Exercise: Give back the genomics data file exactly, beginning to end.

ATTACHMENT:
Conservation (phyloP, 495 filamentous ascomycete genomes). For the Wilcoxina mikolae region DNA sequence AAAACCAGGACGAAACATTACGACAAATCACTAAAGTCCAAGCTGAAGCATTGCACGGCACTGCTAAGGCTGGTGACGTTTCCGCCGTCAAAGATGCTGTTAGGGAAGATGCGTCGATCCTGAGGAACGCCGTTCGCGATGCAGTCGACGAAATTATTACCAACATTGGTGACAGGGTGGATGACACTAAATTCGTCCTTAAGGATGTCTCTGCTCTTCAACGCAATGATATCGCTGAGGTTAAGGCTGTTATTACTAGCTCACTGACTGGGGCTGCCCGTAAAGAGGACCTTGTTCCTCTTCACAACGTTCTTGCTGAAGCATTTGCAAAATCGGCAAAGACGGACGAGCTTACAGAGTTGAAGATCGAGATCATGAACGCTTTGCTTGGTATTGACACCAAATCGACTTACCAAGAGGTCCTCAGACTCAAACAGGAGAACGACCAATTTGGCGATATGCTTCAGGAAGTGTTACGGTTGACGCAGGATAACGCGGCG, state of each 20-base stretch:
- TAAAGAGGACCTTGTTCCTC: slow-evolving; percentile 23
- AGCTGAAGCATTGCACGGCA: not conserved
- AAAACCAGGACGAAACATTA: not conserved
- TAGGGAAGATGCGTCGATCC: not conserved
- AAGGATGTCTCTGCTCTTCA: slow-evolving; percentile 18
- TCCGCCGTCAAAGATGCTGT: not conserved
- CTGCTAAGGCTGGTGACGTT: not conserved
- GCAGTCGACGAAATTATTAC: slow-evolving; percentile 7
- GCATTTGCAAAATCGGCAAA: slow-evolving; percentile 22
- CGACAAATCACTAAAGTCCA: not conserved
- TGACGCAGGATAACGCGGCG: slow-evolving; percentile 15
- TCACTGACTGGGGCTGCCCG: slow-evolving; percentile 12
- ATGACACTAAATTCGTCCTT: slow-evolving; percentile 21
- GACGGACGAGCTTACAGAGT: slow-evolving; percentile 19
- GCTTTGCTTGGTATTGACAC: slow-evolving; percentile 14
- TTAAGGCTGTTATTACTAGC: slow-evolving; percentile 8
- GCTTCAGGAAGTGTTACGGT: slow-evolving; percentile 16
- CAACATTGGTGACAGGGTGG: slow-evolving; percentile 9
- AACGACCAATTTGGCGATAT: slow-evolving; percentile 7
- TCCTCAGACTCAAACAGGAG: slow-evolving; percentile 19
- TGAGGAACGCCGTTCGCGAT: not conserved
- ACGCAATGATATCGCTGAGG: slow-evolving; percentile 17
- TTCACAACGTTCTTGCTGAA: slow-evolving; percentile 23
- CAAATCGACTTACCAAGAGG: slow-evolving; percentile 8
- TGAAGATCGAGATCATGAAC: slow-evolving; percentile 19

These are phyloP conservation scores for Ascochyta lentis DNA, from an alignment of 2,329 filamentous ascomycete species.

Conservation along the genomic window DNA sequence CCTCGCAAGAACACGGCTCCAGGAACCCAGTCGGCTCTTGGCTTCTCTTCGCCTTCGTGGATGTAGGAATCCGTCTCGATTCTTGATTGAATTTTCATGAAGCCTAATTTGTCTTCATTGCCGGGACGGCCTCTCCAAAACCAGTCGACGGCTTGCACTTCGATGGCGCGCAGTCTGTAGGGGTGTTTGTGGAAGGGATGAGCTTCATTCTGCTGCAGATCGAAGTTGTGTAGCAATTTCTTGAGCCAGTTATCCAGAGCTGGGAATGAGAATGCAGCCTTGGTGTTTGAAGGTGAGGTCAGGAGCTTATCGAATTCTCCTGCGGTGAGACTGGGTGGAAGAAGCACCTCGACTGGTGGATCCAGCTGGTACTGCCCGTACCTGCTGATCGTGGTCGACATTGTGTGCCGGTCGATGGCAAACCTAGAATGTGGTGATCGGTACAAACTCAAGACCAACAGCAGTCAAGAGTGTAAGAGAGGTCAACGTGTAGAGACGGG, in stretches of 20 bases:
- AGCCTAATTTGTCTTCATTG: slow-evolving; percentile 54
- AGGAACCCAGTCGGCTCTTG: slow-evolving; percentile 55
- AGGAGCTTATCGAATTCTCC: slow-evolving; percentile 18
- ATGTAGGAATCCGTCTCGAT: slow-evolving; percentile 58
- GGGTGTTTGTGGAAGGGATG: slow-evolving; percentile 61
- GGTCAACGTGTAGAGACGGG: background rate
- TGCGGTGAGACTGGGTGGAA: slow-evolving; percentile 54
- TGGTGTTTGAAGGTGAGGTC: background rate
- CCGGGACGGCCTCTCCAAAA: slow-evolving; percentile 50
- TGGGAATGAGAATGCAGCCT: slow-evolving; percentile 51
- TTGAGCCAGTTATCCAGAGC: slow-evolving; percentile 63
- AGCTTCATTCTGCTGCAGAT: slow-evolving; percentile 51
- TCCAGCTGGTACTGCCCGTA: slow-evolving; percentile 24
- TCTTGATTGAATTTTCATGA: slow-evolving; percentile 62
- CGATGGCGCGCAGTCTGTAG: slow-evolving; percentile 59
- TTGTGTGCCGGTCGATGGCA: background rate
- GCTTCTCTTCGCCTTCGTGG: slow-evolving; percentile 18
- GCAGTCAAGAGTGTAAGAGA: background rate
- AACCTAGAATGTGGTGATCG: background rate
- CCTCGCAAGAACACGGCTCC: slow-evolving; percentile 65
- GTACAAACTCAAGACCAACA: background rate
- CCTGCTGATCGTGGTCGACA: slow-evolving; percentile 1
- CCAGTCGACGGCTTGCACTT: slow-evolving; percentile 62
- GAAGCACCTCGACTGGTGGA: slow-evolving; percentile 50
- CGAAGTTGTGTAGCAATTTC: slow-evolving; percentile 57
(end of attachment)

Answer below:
Conservation (phyloP, 495 filamentous ascomycete genomes). For the Wilcoxina mikolae region DNA sequence AAAACCAGGACGAAACATTACGACAAATCACTAAAGTCCAAGCTGAAGCATTGCACGGCACTGCTAAGGCTGGTGACGTTTCCGCCGTCAAAGATGCTGTTAGGGAAGATGCGTCGATCCTGAGGAACGCCGTTCGCGATGCAGTCGACGAAATTATTACCAACATTGGTGACAGGGTGGATGACACTAAATTCGTCCTTAAGGATGTCTCTGCTCTTCAACGCAATGATATCGCTGAGGTTAAGGCTGTTATTACTAGCTCACTGACTGGGGCTGCCCGTAAAGAGGACCTTGTTCCTCTTCACAACGTTCTTGCTGAAGCATTTGCAAAATCGGCAAAGACGGACGAGCTTACAGAGTTGAAGATCGAGATCATGAACGCTTTGCTTGGTATTGACACCAAATCGACTTACCAAGAGGTCCTCAGACTCAAACAGGAGAACGACCAATTTGGCGATATGCTTCAGGAAGTGTTACGGTTGACGCAGGATAACGCGGCG, state of each 20-base stretch:
- TAAAGAGGACCTTGTTCCTC: slow-evolving; percentile 23
- AGCTGAAGCATTGCACGGCA: not conserved
- AAAACCAGGACGAAACATTA: not conserved
- TAGGGAAGATGCGTCGATCC: not conserved
- AAGGATGTCTCTGCTCTTCA: slow-evolving; percentile 18
- TCCGCCGTCAAAGATGCTGT: not conserved
- CTGCTAAGGCTGGTGACGTT: not conserved
- GCAGTCGACGAAATTATTAC: slow-evolving; percentile 7
- GCATTTGCAAAATCGGCAAA: slow-evolving; percentile 22
- CGACAAATCACTAAAGTCCA: not conserved
- TGACGCAGGATAACGCGGCG: slow-evolving; percentile 15
- TCACTGACTGGGGCTGCCCG: slow-evolving; percentile 12
- ATGACACTAAATTCGTCCTT: slow-evolving; percentile 21
- GACGGACGAGCTTACAGAGT: slow-evolving; percentile 19
- GCTTTGCTTGGTATTGACAC: slow-evolving; percentile 14
- TTAAGGCTGTTATTACTAGC: slow-evolving; percentile 8
- GCTTCAGGAAGTGTTACGGT: slow-evolving; percentile 16
- CAACATTGGTGACAGGGTGG: slow-evolving; percentile 9
- AACGACCAATTTGGCGATAT: slow-evolving; percentile 7
- TCCTCAGACTCAAACAGGAG: slow-evolving; percentile 19
- TGAGGAACGCCGTTCGCGAT: not conserved
- ACGCAATGATATCGCTGAGG: slow-evolving; percentile 17
- TTCACAACGTTCTTGCTGAA: slow-evolving; percentile 23
- CAAATCGACTTACCAAGAGG: slow-evolving; percentile 8
- TGAAGATCGAGATCATGAAC: slow-evolving; percentile 19

These are phyloP conservation scores for Ascochyta lentis DNA, from an alignment of 2,329 filamentous ascomycete species.

Conservation along the genomic window DNA sequence CCTCGCAAGAACACGGCTCCAGGAACCCAGTCGGCTCTTGGCTTCTCTTCGCCTTCGTGGATGTAGGAATCCGTCTCGATTCTTGATTGAATTTTCATGAAGCCTAATTTGTCTTCATTGCCGGGACGGCCTCTCCAAAACCAGTCGACGGCTTGCACTTCGATGGCGCGCAGTCTGTAGGGGTGTTTGTGGAAGGGATGAGCTTCATTCTGCTGCAGATCGAAGTTGTGTAGCAATTTCTTGAGCCAGTTATCCAGAGCTGGGAATGAGAATGCAGCCTTGGTGTTTGAAGGTGAGGTCAGGAGCTTATCGAATTCTCCTGCGGTGAGACTGGGTGGAAGAAGCACCTCGACTGGTGGATCCAGCTGGTACTGCCCGTACCTGCTGATCGTGGTCGACATTGTGTGCCGGTCGATGGCAAACCTAGAATGTGGTGATCGGTACAAACTCAAGACCAACAGCAGTCAAGAGTGTAAGAGAGGTCAACGTGTAGAGACGGG, in stretches of 20 bases:
- AGCCTAATTTGTCTTCATTG: slow-evolving; percentile 54
- AGGAACCCAGTCGGCTCTTG: slow-evolving; percentile 55
- AGGAGCTTATCGAATTCTCC: slow-evolving; percentile 18
- ATGTAGGAATCCGTCTCGAT: slow-evolving; percentile 58
- GGGTGTTTGTGGAAGGGATG: slow-evolving; percentile 61
- GGTCAACGTGTAGAGACGGG: background rate
- TGCGGTGAGACTGGGTGGAA: slow-evolving; percentile 54
- TGGTGTTTGAAGGTGAGGTC: background rate
- CCGGGACGGCCTCTCCAAAA: slow-evolving; percentile 50
- TGGGAATGAGAATGCAGCCT: slow-evolving; percentile 51
- TTGAGCCAGTTATCCAGAGC: slow-evolving; percentile 63
- AGCTTCATTCTGCTGCAGAT: slow-evolving; percentile 51
- TCCAGCTGGTACTGCCCGTA: slow-evolving; percentile 24
- TCTTGATTGAATTTTCATGA: slow-evolving; percentile 62
- CGATGGCGCGCAGTCTGTAG: slow-evolving; percentile 59
- TTGTGTGCCGGTCGATGGCA: background rate
- GCTTCTCTTCGCCTTCGTGG: slow-evolving; percentile 18
- GCAGTCAAGAGTGTAAGAGA: background rate
- AACCTAGAATGTGGTGATCG: background rate
- CCTCGCAAGAACACGGCTCC: slow-evolving; percentile 65
- GTACAAACTCAAGACCAACA: background rate
- CCTGCTGATCGTGGTCGACA: slow-evolving; percentile 1
- CCAGTCGACGGCTTGCACTT: slow-evolving; percentile 62
- GAAGCACCTCGACTGGTGGA: slow-evolving; percentile 50
- CGAAGTTGTGTAGCAATTTC: slow-evolving; percentile 57